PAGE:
Home Business Crypto bosses like me need to let go of some of the most talented people in America. Here’s Why You Should Jump On Hiring Crypto Castaways

Crypto bosses like me need to let go of some of the most talented people in America. Here’s Why You Should Jump On Hiring Crypto Castaways

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Crypto bosses like me need to let go of some of the most talented people in America.  Here’s Why You Should Jump On Hiring Crypto Castaways

Crypto winter has arrived – and it’s getting cold for the thousands of employees laid off in response to the industry’s worst downturn in several years.

I should know. My cryptocurrency business is one of many that had to downsize earlier this year when the crypto market crashed. Simply put, we were overstaffed for slower than expected growth. The collapse also came at a time when we were moving away from retail to become a B2B business, so we no longer needed certain roles.

But the loss of the crypto industry is a potential gain for other employers in a range of industries who can benefit from the drive, autonomy and analytical thinking skills that crypto natives tend to possess. have in spades. The global job market is resilient – ​​and employers should pay close attention to any crypto castaways that come their way.

New day, new cuts

Despite its short history, crypto is no stranger to sudden and painful bear markets that force companies to quickly cut staffing costs. This follows a three-year period of exuberant growth that has seen Bitcoin and other tokens reach massive new highs, the influx of millions of retail investors, an explosion of new products and services, and an increase hirings. The number of crypto job openings in the United States increased by 395% between 2020 and 2021, far outpacing the entire tech industry.

Then came the spring of 2022, when every day seemed to bring new news about major crypto job cuts. Coinbase cut around 18% of its workforceor 1,100 jobs, Crypto.com cut about 260 jobsand Blockfi shed lending company about 160 people.

At Coinchange, we laid off almost 30% of our staff, dropping from 70 employees to around 50 during the months of April and May.

Although it looks like the worst is over, I expect a trickle of job losses to continue until the market recovers. Like many of our crypto peers, we are no longer laying off staff, but we have let some vacancies remain vacant.

Being intensely growth-focused, crypto companies like ours have been overhired during the bull market in the race for more customers and greater market share. Now that the air is coming off the market, they urgently need to cut staffing costs to stay afloat and weather a downturn that could be intensified by the deteriorating economic outlook. In other words, hire slow, fire fast. Layoffs are painful, but we do what needs to be done to sustain and grow the business: prioritize long-term shareholder value over short-term pain.

Natural Fits for Crypto Natives

JArguably the most natural home for dislocated crypto talent is the startup world. People who have worked in crypto tend to be good at building things from scratch, taking ownership, and staying flexible.

The crypto industry demands people who can develop their skills in a fast-paced, ever-changing environment without the need for a playbook. This is a very relevant ability for start-ups in technology and other industries.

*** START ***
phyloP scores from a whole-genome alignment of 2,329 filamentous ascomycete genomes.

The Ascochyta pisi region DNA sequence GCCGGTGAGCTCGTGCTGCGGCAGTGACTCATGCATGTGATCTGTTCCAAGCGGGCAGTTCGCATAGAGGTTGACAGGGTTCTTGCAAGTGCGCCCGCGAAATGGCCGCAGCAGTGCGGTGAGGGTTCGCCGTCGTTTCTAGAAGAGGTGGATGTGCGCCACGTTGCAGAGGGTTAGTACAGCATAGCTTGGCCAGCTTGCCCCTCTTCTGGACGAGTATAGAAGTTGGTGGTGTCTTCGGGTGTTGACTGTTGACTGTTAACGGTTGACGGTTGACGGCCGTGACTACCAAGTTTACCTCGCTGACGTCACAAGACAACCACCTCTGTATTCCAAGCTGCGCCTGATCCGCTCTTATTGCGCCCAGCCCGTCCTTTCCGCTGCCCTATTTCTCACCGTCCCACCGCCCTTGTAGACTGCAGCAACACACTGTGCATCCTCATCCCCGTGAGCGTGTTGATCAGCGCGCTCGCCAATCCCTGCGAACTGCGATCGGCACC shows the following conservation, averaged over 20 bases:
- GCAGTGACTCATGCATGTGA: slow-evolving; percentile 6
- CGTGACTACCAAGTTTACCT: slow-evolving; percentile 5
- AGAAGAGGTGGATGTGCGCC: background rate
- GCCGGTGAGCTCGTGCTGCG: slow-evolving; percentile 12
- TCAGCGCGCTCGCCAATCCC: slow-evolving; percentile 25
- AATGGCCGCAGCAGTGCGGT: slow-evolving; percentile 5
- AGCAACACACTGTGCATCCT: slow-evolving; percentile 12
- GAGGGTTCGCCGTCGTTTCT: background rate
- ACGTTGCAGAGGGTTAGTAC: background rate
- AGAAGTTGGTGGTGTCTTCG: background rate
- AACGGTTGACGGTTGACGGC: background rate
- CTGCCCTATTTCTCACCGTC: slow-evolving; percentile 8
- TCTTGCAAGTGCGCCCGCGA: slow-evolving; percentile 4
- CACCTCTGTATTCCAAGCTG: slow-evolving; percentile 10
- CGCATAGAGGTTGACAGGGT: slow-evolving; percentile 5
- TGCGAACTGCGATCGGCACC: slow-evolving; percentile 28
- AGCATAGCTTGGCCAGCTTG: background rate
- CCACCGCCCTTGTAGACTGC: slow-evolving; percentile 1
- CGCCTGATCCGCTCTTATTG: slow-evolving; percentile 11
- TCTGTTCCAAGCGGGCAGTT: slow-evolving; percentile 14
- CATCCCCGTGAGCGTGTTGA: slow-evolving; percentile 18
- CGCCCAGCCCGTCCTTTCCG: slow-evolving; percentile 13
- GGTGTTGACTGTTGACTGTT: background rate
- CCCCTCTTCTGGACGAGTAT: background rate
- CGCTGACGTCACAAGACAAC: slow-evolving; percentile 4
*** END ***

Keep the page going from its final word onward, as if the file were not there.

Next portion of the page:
Web3 applications will integrate the use of blockchain and personal property into a wide range of online experiences, creating increased demand for crypto-related skills and experience. For example, blockchain-based play-to-earn games are still going strong, attracting strong interest from venture capitalists as they increasingly merge the worlds of video games and crypto.

Blockchain technology is also seeping into a wide range of other industries where former crypto employees could add value. Banks and fintech companies increasingly need employees with crypto experience and expertise for their digital asset initiatives.

Retailers need to understand and deploy blockchain solutions for payment gateways, greater transparency and audit. Several oil and gas companies have also implemented blockchain solutions to improve their operational efficiency.

Employers don’t need to be in technology or developing blockchain applications to benefit crypto refugees.

Many of the jobs cut were in positions focused on customer acquisition and retention, such as customer support/success, and marketing and sales positions. Others at risk will be employees involved in special side projects that add little to the core value of the business. At Coinchange, we have reduced staff in the marketing, sales and customer support divisions.

People who have worked in crypto in areas such as marketing and customer success tend to be good at explaining complex concepts in easy-to-understand terms – a highly desirable quality in all sorts of industries and roles. Potential employers can assess these skills by asking candidates simple questions about the industry they come from, such as “What is blockchain technology?” or “Explain Bitcoin to me.”

Crypto workers tend to be global in terms of location and outlook, which puts them in the post-pandemic hiring process that fits into industries such as technology.

Employers should also consider this a time-limited offer to attract and onboard crypto talent. Crypto as an industry isn’t going away – and we’ll soon be back in hiring mode when the next bull market begins.

Maxim Galash is the CEO of Coinchange.

The opinions expressed in Fortune.com comments are solely the opinions of their authors and do not reflect the opinions and beliefs of Fortune.

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